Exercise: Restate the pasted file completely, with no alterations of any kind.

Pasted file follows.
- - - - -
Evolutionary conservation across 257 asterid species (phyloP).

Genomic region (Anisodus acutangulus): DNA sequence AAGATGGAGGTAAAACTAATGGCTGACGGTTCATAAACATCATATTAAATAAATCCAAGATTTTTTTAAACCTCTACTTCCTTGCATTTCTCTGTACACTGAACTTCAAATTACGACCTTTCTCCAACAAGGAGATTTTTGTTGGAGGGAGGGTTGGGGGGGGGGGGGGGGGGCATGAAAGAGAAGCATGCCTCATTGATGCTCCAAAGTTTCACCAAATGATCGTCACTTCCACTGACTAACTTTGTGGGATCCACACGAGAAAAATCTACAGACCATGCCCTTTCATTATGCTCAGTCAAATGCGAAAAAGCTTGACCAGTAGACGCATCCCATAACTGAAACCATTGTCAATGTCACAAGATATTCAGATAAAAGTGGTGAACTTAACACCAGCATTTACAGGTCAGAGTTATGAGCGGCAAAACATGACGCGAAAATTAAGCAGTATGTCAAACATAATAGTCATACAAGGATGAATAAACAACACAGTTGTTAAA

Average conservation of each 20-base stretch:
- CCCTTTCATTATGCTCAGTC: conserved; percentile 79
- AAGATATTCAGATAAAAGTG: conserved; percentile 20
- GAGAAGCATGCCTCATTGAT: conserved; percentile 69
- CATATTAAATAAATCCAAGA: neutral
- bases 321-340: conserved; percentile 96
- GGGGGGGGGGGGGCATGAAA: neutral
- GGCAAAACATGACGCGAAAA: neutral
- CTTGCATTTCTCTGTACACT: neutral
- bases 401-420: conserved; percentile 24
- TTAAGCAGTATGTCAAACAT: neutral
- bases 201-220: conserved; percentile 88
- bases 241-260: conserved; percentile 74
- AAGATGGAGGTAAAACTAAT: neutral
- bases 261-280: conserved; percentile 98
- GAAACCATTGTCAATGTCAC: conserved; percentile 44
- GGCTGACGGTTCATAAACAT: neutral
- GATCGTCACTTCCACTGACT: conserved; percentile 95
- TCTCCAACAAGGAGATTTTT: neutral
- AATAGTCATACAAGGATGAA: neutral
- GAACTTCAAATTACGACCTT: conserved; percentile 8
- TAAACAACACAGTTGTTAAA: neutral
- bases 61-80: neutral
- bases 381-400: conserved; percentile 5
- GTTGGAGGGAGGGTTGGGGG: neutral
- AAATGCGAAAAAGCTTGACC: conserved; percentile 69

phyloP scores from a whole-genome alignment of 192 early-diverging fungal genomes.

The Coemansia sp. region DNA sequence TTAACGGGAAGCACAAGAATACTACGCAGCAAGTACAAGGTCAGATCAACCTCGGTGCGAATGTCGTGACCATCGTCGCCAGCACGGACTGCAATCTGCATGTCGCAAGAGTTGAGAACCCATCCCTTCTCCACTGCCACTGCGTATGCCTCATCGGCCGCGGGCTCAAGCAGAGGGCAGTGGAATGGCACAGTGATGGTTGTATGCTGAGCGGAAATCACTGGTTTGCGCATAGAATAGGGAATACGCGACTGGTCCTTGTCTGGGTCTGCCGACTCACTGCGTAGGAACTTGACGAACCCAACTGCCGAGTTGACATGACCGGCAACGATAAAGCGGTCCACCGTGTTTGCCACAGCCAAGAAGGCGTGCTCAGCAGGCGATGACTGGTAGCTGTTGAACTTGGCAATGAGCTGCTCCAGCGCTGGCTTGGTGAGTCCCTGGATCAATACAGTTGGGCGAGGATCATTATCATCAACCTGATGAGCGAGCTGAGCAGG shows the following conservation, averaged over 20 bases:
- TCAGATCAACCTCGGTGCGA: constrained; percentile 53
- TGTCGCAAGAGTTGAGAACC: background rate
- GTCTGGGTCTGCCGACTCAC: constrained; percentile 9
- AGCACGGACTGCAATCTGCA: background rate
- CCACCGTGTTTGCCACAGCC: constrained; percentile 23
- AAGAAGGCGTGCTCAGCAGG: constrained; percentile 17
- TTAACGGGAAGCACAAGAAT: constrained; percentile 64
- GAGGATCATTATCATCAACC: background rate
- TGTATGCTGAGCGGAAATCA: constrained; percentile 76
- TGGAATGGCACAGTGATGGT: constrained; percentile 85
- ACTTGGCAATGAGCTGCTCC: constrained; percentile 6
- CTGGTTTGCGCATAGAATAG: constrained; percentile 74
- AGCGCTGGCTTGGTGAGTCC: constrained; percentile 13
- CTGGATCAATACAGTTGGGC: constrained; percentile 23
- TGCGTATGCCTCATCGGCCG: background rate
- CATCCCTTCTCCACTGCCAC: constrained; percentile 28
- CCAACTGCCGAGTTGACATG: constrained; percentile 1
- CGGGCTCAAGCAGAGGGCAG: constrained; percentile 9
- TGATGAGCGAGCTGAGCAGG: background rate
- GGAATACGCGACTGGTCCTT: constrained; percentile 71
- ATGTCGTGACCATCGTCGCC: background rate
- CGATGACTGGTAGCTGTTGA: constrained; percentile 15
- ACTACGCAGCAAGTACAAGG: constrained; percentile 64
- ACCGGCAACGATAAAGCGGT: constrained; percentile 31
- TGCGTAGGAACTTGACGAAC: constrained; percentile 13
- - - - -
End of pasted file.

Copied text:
Evolutionary conservation across 257 asterid species (phyloP).

Genomic region (Anisodus acutangulus): DNA sequence AAGATGGAGGTAAAACTAATGGCTGACGGTTCATAAACATCATATTAAATAAATCCAAGATTTTTTTAAACCTCTACTTCCTTGCATTTCTCTGTACACTGAACTTCAAATTACGACCTTTCTCCAACAAGGAGATTTTTGTTGGAGGGAGGGTTGGGGGGGGGGGGGGGGGGCATGAAAGAGAAGCATGCCTCATTGATGCTCCAAAGTTTCACCAAATGATCGTCACTTCCACTGACTAACTTTGTGGGATCCACACGAGAAAAATCTACAGACCATGCCCTTTCATTATGCTCAGTCAAATGCGAAAAAGCTTGACCAGTAGACGCATCCCATAACTGAAACCATTGTCAATGTCACAAGATATTCAGATAAAAGTGGTGAACTTAACACCAGCATTTACAGGTCAGAGTTATGAGCGGCAAAACATGACGCGAAAATTAAGCAGTATGTCAAACATAATAGTCATACAAGGATGAATAAACAACACAGTTGTTAAA

Average conservation of each 20-base stretch:
- CCCTTTCATTATGCTCAGTC: conserved; percentile 79
- AAGATATTCAGATAAAAGTG: conserved; percentile 20
- GAGAAGCATGCCTCATTGAT: conserved; percentile 69
- CATATTAAATAAATCCAAGA: neutral
- bases 321-340: conserved; percentile 96
- GGGGGGGGGGGGGCATGAAA: neutral
- GGCAAAACATGACGCGAAAA: neutral
- CTTGCATTTCTCTGTACACT: neutral
- bases 401-420: conserved; percentile 24
- TTAAGCAGTATGTCAAACAT: neutral
- bases 201-220: conserved; percentile 88
- bases 241-260: conserved; percentile 74
- AAGATGGAGGTAAAACTAAT: neutral
- bases 261-280: conserved; percentile 98
- GAAACCATTGTCAATGTCAC: conserved; percentile 44
- GGCTGACGGTTCATAAACAT: neutral
- GATCGTCACTTCCACTGACT: conserved; percentile 95
- TCTCCAACAAGGAGATTTTT: neutral
- AATAGTCATACAAGGATGAA: neutral
- GAACTTCAAATTACGACCTT: conserved; percentile 8
- TAAACAACACAGTTGTTAAA: neutral
- bases 61-80: neutral
- bases 381-400: conserved; percentile 5
- GTTGGAGGGAGGGTTGGGGG: neutral
- AAATGCGAAAAAGCTTGACC: conserved; percentile 69

phyloP scores from a whole-genome alignment of 192 early-diverging fungal genomes.

The Coemansia sp. region DNA sequence TTAACGGGAAGCACAAGAATACTACGCAGCAAGTACAAGGTCAGATCAACCTCGGTGCGAATGTCGTGACCATCGTCGCCAGCACGGACTGCAATCTGCATGTCGCAAGAGTTGAGAACCCATCCCTTCTCCACTGCCACTGCGTATGCCTCATCGGCCGCGGGCTCAAGCAGAGGGCAGTGGAATGGCACAGTGATGGTTGTATGCTGAGCGGAAATCACTGGTTTGCGCATAGAATAGGGAATACGCGACTGGTCCTTGTCTGGGTCTGCCGACTCACTGCGTAGGAACTTGACGAACCCAACTGCCGAGTTGACATGACCGGCAACGATAAAGCGGTCCACCGTGTTTGCCACAGCCAAGAAGGCGTGCTCAGCAGGCGATGACTGGTAGCTGTTGAACTTGGCAATGAGCTGCTCCAGCGCTGGCTTGGTGAGTCCCTGGATCAATACAGTTGGGCGAGGATCATTATCATCAACCTGATGAGCGAGCTGAGCAGG shows the following conservation, averaged over 20 bases:
- TCAGATCAACCTCGGTGCGA: constrained; percentile 53
- TGTCGCAAGAGTTGAGAACC: background rate
- GTCTGGGTCTGCCGACTCAC: constrained; percentile 9
- AGCACGGACTGCAATCTGCA: background rate
- CCACCGTGTTTGCCACAGCC: constrained; percentile 23
- AAGAAGGCGTGCTCAGCAGG: constrained; percentile 17
- TTAACGGGAAGCACAAGAAT: constrained; percentile 64
- GAGGATCATTATCATCAACC: background rate
- TGTATGCTGAGCGGAAATCA: constrained; percentile 76
- TGGAATGGCACAGTGATGGT: constrained; percentile 85
- ACTTGGCAATGAGCTGCTCC: constrained; percentile 6
- CTGGTTTGCGCATAGAATAG: constrained; percentile 74
- AGCGCTGGCTTGGTGAGTCC: constrained; percentile 13
- CTGGATCAATACAGTTGGGC: constrained; percentile 23
- TGCGTATGCCTCATCGGCCG: background rate
- CATCCCTTCTCCACTGCCAC: constrained; percentile 28
- CCAACTGCCGAGTTGACATG: constrained; percentile 1
- CGGGCTCAAGCAGAGGGCAG: constrained; percentile 9
- TGATGAGCGAGCTGAGCAGG: background rate
- GGAATACGCGACTGGTCCTT: constrained; percentile 71
- ATGTCGTGACCATCGTCGCC: background rate
- CGATGACTGGTAGCTGTTGA: constrained; percentile 15
- ACTACGCAGCAAGTACAAGG: constrained; percentile 64
- ACCGGCAACGATAAAGCGGT: constrained; percentile 31
- TGCGTAGGAACTTGACGAAC: constrained; percentile 13